After the March — the Immediate Task

We will not stop marching until we are all free.” —Maya Wiley

By Dr. Erica Southerland and Cedric Lawson

Sixty years ago today, just two days after the historic March on Washington for Jobs and Freedom, Arnold Aronson — one of the founders of The Leadership Conference on Civil and Human Rights and its executive secretary at the time — wrote to member organizations of our coalition to outline what came next.

“The March on Washington, as a great and moving experience, is secure in history. In size and spirit it exceeded the warmest expectations of those who issued the call,” Aronson wrote. “The world witnessed it and the world acclaimed the dignity and quiet purpose of the marchers. That much is certain. What is still in doubt is what effect the March will have on the fate and shape of the Civil Rights Bill.”

In his memo, titled “After the March — the Immediate Task,” Aronson deftly laid out the current state of civil rights legislation making its way through Congress. He knew that while advocates in Washington, D.C. — working together through The Leadership Conference coalition — continued their advocacy efforts in support of a robust civil rights bill, people throughout the nation would need to continue making their voices heard.

“It is our task to convince the White House, Congress and the Department of Justice that the March on Washington will go on throughout the country until effective legislation is passed,” Aronson said. “Once again, the need is plain: we need a flood of mail from all over the country….”

This year’s 60th anniversary of the march — not a commemoration, but a continuation of the original event in 1963 — powerfully demonstrated the ongoing need for what Aronson referred to as “a flood of mail from all over the country” in support of urgent civil rights priorities. Thousands of marchers gathered in Washington, D.C., last weekend to carry on the charge as articulated by bold and visionary leaders, to unite in solidarity across communities, and to renew the hope that has always been required of civil rights advocates in our nation.

As Maya Wiley, our president and CEO, said during her remarks on the steps of the Lincoln Memorial, “We march on because we are here to say to America: We are the majority. We are marching to say we are this country. And we will not stop marching until we are all free.”

The notion that there remains unfinished business 60 years after the March on Washington — that we are marching on together to achieve some of the original march’s demands and “until we are all free,” as Maya said — is an undeniable truth that continues to propel our storied civil rights coalition forward. Just like our founders did 60 years ago, we helped to organize this year’s march — recruiting staff, member organizations, and people from across the nation who believe deeply that our civil and human rights, and indeed our democracy, are always worth fighting for.

Those marchers included people who had never attended a demonstration before but who now believe in and understand the powerful importance of collective action. Those marchers also included foot soldiers of the 1963 march who showed up once again this year, including our former president and CEO Wade Henderson — a D.C. native who rode his bike to the March on Washington at the age of 15. As Wade once recalled, “When the March on Washington was announced, I had an interest in going. My parents asked me not to — I simply said it was time.”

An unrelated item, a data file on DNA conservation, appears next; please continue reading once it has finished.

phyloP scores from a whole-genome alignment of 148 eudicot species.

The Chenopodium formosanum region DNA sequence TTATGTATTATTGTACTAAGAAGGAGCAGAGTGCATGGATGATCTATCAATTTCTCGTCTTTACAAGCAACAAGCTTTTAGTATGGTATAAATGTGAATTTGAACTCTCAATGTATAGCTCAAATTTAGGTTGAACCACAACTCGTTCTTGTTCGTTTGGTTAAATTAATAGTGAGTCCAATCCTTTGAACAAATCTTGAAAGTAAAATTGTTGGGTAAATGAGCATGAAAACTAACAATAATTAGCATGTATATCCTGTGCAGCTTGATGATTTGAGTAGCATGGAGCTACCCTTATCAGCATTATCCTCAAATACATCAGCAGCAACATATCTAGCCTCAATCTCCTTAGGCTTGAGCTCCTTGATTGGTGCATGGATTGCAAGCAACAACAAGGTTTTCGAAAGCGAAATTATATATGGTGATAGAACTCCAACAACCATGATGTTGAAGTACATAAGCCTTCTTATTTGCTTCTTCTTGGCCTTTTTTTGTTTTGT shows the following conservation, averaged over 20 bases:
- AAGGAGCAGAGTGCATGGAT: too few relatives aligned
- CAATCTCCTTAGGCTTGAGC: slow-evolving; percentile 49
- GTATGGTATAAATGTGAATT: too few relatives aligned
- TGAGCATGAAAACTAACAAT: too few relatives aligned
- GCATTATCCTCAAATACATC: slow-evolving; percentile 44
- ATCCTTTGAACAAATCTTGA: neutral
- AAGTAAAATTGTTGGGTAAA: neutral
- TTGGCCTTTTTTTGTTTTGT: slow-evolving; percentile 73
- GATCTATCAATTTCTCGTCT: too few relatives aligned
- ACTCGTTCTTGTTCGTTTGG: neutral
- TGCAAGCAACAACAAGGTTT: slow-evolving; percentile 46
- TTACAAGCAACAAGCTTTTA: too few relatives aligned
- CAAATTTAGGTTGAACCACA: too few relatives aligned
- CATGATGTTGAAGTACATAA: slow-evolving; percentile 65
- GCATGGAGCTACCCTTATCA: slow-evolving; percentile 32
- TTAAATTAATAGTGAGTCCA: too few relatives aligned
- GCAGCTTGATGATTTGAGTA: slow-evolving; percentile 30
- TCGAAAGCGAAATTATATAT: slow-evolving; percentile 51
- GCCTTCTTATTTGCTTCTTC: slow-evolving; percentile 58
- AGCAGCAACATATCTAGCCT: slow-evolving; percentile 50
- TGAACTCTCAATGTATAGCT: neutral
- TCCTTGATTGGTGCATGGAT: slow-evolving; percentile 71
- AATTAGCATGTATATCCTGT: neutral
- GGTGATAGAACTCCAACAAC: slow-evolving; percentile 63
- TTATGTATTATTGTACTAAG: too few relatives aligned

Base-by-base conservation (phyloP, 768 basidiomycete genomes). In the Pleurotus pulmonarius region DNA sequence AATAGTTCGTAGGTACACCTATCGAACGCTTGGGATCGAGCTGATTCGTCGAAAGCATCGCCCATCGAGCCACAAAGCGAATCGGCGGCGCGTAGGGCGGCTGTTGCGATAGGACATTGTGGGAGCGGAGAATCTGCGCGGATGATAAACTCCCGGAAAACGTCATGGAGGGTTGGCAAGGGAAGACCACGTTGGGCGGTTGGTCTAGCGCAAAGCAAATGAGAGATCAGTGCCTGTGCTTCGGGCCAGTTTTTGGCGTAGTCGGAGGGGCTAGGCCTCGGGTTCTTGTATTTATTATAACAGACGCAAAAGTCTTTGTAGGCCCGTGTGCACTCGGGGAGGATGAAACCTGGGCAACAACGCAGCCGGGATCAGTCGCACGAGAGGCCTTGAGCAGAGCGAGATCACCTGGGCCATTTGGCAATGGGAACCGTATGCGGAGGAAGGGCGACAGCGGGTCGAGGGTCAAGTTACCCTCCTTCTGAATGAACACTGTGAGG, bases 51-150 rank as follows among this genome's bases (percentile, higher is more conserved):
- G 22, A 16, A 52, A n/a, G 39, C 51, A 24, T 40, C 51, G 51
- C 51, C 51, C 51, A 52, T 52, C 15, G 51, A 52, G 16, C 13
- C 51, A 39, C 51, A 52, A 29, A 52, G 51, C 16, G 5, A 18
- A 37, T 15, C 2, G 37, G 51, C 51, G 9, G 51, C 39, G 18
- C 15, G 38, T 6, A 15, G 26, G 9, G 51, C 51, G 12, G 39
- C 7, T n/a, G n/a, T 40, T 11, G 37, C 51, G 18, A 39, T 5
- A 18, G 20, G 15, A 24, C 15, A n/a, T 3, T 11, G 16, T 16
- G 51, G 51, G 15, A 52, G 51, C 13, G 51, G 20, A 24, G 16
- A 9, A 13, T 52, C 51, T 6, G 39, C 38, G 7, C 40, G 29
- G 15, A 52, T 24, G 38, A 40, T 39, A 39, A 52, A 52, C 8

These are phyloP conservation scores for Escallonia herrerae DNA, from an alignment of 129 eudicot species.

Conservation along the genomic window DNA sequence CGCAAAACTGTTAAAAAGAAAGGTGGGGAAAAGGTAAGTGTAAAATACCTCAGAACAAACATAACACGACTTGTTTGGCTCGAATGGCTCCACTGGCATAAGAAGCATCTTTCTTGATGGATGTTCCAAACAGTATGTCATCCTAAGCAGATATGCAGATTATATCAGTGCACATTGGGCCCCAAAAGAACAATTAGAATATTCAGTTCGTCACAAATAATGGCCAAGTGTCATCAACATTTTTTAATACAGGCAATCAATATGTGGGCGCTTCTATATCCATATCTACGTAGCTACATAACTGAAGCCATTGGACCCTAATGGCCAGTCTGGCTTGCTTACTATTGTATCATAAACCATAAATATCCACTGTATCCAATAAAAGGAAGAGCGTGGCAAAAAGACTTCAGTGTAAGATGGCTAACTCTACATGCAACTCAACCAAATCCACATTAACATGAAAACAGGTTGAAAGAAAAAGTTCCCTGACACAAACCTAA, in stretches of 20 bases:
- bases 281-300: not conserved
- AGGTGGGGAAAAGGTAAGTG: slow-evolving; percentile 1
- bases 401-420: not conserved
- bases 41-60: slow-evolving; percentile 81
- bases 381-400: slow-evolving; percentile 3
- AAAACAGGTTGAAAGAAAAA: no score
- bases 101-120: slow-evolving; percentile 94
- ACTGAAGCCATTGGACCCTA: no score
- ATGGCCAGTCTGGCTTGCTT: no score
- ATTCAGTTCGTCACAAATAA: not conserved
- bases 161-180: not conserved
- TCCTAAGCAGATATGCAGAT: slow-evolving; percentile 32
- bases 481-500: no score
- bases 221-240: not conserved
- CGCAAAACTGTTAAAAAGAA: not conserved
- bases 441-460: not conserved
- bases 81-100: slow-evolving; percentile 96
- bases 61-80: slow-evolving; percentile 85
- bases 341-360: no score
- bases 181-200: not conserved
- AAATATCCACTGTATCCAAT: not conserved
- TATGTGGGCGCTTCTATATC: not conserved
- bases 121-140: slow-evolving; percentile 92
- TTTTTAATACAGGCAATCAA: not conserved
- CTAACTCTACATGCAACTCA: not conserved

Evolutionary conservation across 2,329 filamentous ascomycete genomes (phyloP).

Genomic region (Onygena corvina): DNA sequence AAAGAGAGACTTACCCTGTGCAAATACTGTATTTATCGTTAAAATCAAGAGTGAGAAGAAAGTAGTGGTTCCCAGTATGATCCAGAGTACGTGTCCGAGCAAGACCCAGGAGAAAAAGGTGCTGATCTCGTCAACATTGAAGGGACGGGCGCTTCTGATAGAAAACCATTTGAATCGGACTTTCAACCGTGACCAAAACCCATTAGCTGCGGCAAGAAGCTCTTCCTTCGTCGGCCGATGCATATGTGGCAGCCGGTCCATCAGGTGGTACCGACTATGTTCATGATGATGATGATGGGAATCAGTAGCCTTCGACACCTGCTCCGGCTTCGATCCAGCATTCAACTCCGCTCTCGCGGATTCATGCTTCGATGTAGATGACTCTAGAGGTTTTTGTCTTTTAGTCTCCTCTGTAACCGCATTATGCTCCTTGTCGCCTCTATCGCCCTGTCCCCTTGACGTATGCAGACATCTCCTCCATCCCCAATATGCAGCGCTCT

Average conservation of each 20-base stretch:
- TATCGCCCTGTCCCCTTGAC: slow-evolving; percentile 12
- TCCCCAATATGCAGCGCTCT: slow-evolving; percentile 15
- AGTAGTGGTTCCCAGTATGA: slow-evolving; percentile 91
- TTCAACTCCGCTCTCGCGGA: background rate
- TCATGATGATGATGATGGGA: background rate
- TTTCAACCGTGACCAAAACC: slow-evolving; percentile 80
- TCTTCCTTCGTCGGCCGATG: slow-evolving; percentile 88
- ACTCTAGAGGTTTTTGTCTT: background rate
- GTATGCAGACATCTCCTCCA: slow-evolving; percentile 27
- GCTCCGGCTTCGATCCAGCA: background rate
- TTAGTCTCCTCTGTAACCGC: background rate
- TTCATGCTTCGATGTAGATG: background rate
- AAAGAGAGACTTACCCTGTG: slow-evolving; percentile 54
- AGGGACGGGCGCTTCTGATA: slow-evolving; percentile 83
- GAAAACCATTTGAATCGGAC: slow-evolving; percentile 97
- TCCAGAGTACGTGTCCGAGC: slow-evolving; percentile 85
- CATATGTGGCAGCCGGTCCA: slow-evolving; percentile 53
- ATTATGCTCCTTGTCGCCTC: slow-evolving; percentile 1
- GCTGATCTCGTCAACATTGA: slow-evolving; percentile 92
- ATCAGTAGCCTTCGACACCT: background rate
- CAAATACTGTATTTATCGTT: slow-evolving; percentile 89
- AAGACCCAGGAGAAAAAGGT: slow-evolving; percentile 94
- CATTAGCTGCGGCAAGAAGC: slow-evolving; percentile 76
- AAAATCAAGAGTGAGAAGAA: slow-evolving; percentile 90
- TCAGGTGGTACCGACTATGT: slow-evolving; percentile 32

Sixty years later, it is still time because our nation’s public schools remain highly segregated and affirmative action in higher education has been rolled back. It is still time because LGBTQ people are facing an onslaught of attempts to curtail their fundamental right to exist free of harassment, discrimination, and violence. It is still time because forces in America continue to wage relentless attacks on our ballots, our bodies, and our books.

And it is still time because, as we marched in our nation’s capital, a heinous act of racist hate violence stole three Black lives in Jacksonville, Florida. It is heartbreaking. It is devastating. It is a present tragedy and a representation of the disheartening truth and reality of far too many. It also forcefully reminds us that our work is not over. We march on to confront and dismantle dangerous and racist ideologies. We march on to end the violence and division that threatens the fabric of our society. And we march on because we know that we are stronger together and because the demand for justice and for a country that recognizes our humanity remains urgent.

Throughout our nation’s history, we have evoked change and preserved our democracy. Today, we advocate with hope and fight for action. We know that despair is not an option and that we all have the power to make a change in America. Aronson knew this 60 years ago when he wrote his “After the March” memo to our coalition. As he said in closing: “The people who came to Washington stood up before the Lincoln Memorial and pledged, each one, that ‘I will work to make sure that my voice and those of my brothers ring clear and determined from every corner of our land.’ Now they must sit down and write.”

That is again our task today: To speak out, to show up for our democracy, and to never stop fighting for the America we all deserve.

Dr. Erica Southerland is managing director of communications and Cedric Lawson is field director at The Leadership Conference on Civil and Human Rights.